But as I wrote, something peculiar struck me. There have been some people who are comparing last week’s carnage in Haiti to the hurricane Katrina disaster in 2005. I would have to disagree on most fronts. I mean, this country was overwhelmingly independent during the recovery stage of the hurricane. I think I even read reports somewhere that George Bush had declined financial aid from another country at the time. I also feel as though America had a very thorough understanding and control over the stability of New Orleans. The city had been segregated, neglected, and left to fend for itself for years, until it finally met an overwhelming foe. Though nobody could have predicted Katrina being as devastating as it was, meteorologists and government officials could also literally see the hurricane it coming. Haiti was hit in the blink of an eye, and no man or structure was safe.

But either way, the point I’m trying to make is that after hurricane Katrina, there were also pictures of bodies in the street. Dark ones. In Haiti? Dark bodies. When the tsunami hit India in 2004? Dark bodies on the news.

Hurricane Katrina

Tsunami in India

It could very well be that because another majority race here in the U.S. hasn’t been hit in mass by any sort of tragedy since 9/11, there would be no source of such a photograph. But there weren’t any publicized from 9/11. Or from the Ft. Hood shooting last year. Or from the CIA suicide-bomb attack. Or from the Va Tech shooting. Or from any natural disaster that has occurred in the United States since 2001.

I don’t want to see the bodies of dead dark-skinned people any more than I want to see the bodies of dead light-skinned people, but it just makes me curious as to what makes showing a human corpse on television acceptable in some cases and unacceptable in others. I’m not calling a double-standard yet… but I’d like to see some evidence of balanced news coverage.

And thank you, Radiohead, but this excellent video doesn’t count.

20
Jan
10

Haiti.

Its been a week since a magnitude 7.0 earthquake ravaged the heart of Haiti, leaving the capital city of Port-Au-Prince and its surrounding areas in ruins. There isn’t much to say that hasn’t already been said by news networks across the globe. CNN, among others, has set up shop amidst the crumbling capital and broadcasts 24-hour reports from the frantic sweat pool of relief and excavation efforts. While the global community has swiftly come to Haiti’s aide, the island’s inhabitants mourn the loss of over 72,000 friends and family to the disaster. The now-lopsided presidential palace, amongy man other major landmarks that suffered heavy damage, symbolize a state of infrastructural despair country-wide. For the past week, headlines have seemed to tell a story of a country with no foreseeable foothold beneath the fissured cement and piled rocks. Before the quake hit, eighty percent of Haiti’s 9 million residents lived under the poverty line. 54 percent lived in abject poverty, according to the CIA Factbook.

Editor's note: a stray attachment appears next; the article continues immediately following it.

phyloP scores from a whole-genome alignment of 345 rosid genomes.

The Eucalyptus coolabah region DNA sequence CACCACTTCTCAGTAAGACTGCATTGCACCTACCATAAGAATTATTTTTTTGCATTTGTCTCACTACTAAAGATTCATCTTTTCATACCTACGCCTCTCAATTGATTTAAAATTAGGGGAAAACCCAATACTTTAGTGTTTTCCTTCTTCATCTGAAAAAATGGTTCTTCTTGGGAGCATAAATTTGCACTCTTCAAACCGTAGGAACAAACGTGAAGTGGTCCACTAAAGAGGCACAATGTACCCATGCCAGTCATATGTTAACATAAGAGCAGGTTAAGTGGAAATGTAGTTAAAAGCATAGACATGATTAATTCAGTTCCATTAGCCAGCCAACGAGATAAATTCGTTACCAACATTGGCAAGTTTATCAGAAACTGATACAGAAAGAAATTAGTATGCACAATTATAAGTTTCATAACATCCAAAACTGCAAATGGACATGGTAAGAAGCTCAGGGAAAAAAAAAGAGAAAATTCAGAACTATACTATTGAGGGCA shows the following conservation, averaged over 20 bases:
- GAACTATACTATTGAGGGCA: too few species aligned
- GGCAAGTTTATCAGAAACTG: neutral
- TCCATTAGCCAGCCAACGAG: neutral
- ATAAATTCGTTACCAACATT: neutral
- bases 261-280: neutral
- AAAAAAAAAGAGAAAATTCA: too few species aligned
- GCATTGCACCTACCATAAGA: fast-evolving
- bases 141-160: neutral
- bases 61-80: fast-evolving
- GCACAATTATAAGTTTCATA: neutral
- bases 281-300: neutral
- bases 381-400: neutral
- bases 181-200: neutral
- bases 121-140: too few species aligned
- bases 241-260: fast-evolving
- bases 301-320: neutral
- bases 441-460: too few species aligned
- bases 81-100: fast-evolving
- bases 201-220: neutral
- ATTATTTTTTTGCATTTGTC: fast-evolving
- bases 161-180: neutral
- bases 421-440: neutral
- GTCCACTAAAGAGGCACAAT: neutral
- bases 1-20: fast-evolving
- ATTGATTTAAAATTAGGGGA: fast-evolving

In other words, according to the experts, things in Haiti have gone from shaky to rubble. The earthquake, which was the worst the country had seen in 200 years, may have changed its national course forever.

I’m taking these things in just like any of you are. With a gulp, a sigh, a donation, and a “I’m sure glad I don’t live in Haiti.” And let’s be honest, not too many people had any desire to travel there before the earthquake hit anyway. But while that doesn’t mean I don’t feel for the great loss of humanity, I think that part of my senses have been numbed by the American media coverage. I also feel a little cynical.

American news networks have not been shy in bringing the devastation to our living rooms. They’ve run out of headlines to describe the state of victims and survivors alike. Pictures have spoken a thousands words and a thousand words after have been spoken about the true nature of such scenes. It’s the media’s job to grip the viewer with a good story. Sometimes these stories arise out of necessity. And other times they arise from the apparent need to feed some sensational appetite that drives ratings.

Basically, what I want to know is why its been so easy for these networks to display the images of dead bodies piled high in the streets, in the steel cradles of bulldozers, and tumbling like crash dummies into mass graves. I just don’t see the point. The tragedy will never truly “hit home” for most Americans… because their home is safely located hundreds of miles away. I think that a lack of hesitation in presenting dead bodies as proof of tragedy is a sad sign. Sure, I bet there were a few good arguments during news meetings before reporters entered the streets of Port-Au-Prince over what to capture, but I think there are questionable motives behind whoever made the final decision to release photographs like the ones below.


I just don’t see the point. I feel like some networks are dangerously close to making a spectacle of the Haitian people’s plight. Why is it so much easier to broadcast these images than say, the bodies of Americans killed during the 9/11 attacks?